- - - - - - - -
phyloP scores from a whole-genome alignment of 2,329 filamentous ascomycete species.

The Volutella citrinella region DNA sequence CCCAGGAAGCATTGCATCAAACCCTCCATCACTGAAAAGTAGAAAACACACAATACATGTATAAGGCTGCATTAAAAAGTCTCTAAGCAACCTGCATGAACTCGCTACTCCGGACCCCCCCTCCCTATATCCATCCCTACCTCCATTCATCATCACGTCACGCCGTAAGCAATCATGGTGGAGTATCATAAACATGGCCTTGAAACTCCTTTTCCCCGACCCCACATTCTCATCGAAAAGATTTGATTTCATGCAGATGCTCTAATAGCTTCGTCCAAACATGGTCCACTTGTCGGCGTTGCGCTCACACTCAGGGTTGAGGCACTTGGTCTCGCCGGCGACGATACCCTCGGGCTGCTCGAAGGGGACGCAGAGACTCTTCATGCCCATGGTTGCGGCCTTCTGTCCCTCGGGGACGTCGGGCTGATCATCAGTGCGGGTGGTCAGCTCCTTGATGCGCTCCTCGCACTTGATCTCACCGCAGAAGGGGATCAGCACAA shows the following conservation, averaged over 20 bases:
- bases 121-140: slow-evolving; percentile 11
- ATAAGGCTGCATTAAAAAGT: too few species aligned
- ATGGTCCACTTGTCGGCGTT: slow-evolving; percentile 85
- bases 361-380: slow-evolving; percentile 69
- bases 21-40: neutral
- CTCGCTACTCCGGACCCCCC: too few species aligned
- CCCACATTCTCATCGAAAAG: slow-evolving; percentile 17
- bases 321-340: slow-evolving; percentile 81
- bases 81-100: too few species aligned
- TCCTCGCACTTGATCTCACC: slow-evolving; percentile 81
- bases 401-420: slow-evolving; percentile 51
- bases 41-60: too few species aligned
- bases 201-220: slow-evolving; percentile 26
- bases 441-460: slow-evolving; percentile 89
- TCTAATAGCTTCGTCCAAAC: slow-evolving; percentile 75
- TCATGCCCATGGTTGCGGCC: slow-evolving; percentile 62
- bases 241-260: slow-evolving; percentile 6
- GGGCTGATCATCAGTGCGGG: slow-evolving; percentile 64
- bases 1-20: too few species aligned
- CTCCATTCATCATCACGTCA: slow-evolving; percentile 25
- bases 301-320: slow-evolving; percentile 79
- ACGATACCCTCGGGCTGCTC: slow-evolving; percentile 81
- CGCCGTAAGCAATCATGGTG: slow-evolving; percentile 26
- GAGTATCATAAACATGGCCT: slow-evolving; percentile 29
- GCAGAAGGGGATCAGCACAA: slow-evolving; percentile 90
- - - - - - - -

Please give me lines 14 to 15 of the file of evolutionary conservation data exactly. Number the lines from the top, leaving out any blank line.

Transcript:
- bases 41-60: too few species aligned
- bases 201-220: slow-evolving; percentile 26